Home > Interfaith Harmony > Stories from World Interfaith Harmony Week: GPYC Nepal

In ​Kathmandu​, the Global Peace Youth Corps Team was led by Runny.​ ​Throughout the week, GPYC club members engaged in lighthearted activities such as tag to ​explore ​various elements of faith, namely belief, hope, and harmony.

They first began by defining the term ‘faith.’ Though many took the subject matter seriously, some were understandably hesitant, and there were others who simply didn’t see the point. Among them, one member even asked why we should discuss faith at all, deeming such activities unnecessary.

But those who did feel comfortable sharing revealed thoughtful insights. Some said that they practice faith by staying optimistic and hoping for the best possibilities. Others, like Ashish, reaffirm their faith through traveling. For Ranju, faith manifests itself in the bonds of love she shares with her family and friends, while Pushkar defined faith as something that comes from deep within the instinctive, subconscious mind. These revelations demonstrated how vastly different faith can be from one person to the next. But, as Runny said, though we all come from different spiritual backgrounds, this doesn’t prevent us from working together in harmony.

One pivotal game that tested this theory involved creating a ‘faith runway.’ Participants do this by forming two rows of people, each row facing the other. They all lock arms with the person opposite them, creating an artificial barricade along the ‘runway’. The leader of the activity stands at the head of the obstructed pathway, preparing to pass through it. Once ready, this person calls out “I have faith in us!” and the rest respond, “Have faith!” With this affirmation, the leader takes off, trusting that her peers will lift their arms in time, clearing the runway as she traverses it. Thus the challenge demonstrates that sometimes, a little faith – in yourself, and in others – is all you need to help overcome life’s obstacles.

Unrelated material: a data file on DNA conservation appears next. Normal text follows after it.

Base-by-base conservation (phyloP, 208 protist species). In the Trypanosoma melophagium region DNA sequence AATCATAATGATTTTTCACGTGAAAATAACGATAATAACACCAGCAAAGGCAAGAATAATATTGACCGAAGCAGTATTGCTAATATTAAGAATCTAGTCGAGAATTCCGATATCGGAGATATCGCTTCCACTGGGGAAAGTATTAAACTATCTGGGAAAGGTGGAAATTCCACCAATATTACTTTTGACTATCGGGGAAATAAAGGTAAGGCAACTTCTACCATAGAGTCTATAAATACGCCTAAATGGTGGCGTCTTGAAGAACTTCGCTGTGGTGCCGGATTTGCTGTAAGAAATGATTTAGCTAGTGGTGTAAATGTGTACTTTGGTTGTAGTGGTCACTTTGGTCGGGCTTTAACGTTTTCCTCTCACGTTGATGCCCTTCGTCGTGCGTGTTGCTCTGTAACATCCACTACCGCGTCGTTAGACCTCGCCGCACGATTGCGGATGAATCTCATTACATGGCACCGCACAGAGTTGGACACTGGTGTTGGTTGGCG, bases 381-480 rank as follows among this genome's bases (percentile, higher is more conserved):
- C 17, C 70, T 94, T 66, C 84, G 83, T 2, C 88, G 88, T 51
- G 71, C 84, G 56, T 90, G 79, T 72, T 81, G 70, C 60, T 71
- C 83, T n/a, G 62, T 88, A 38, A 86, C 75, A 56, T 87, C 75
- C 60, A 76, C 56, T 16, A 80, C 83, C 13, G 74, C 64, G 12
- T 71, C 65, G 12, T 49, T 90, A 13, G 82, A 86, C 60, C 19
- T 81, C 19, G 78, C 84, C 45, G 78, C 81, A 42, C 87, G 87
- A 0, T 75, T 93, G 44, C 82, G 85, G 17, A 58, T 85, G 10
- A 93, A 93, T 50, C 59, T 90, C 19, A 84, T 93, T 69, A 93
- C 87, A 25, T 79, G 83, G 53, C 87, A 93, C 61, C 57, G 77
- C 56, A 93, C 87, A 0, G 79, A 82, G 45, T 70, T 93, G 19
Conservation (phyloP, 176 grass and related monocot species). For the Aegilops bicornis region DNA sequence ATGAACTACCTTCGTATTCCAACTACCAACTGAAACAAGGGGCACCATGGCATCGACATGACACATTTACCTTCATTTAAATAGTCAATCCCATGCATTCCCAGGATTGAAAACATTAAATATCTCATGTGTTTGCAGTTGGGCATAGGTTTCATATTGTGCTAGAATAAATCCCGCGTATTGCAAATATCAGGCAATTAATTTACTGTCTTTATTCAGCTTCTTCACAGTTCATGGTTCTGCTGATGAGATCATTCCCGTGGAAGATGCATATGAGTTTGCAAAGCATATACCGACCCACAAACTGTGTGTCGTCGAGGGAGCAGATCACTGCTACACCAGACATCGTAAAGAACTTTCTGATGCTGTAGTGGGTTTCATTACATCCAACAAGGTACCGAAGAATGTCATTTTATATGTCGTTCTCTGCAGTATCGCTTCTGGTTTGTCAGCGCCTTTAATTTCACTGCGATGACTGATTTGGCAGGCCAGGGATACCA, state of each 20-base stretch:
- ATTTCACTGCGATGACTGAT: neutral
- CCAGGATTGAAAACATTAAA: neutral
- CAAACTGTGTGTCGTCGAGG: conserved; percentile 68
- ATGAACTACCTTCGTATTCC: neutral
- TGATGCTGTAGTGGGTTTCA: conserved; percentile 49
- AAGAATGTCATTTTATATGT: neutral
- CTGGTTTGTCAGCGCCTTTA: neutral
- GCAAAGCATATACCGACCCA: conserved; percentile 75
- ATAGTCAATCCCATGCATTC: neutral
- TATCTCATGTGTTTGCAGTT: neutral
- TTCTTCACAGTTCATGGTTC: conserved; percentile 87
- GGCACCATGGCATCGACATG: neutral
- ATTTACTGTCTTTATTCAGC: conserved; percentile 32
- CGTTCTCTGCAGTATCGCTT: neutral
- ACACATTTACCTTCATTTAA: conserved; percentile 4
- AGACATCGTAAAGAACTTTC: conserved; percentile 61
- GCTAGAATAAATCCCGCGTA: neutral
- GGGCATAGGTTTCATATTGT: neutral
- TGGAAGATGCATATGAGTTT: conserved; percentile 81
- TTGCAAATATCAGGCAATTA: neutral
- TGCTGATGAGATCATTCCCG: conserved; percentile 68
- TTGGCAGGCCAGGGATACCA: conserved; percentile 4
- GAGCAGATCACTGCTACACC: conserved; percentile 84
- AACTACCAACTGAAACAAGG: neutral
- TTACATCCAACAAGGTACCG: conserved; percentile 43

In theory, at least.

When Runny presented this activity to her group, she was met with skepticism. “What if I don’t want to remove my hands?” she was asked. “What if I don’t move them in time?” Runny was at a loss because ultimately, trust is a personal choice: one must decide whether or not to to risk relying on others in order to achieve certain goals — therein is the heart of these cooperative activities. Though being vulnerable with others can be intimidating, in doing so you gain newfound strength. Despite their doubts, they were able to do just that and the faith runway ran smoothly.

After completing these trust-building exercises, GPYC Nepal continued their Interfaith Harmony week with a cultural gathering day, complete with a ‘global fire,’ crafts, and theatrical skits. Although these events were intended to help groups reach out to their international neighbors of different faiths, Runny recognized that there is a wealth of cultures and ethnicities within Nepal itself.

As such, although students presented information they learned about other countries, Runny also encouraged them to dress up in their own traditional garb and educate peers about their personal heritage. What resulted was a beautiful display of cultural diversity, showing participants that we can learn important lessons from every culture.

Runny admits that the week’s activities weren’t as straightforward as those played during the Giving Games, but it was well worth it despite any initial reluctance. Group members learned to trust in themselves, their faith, and their peers, and in the process they were able to gain a newfound appreciation and respect for their differences.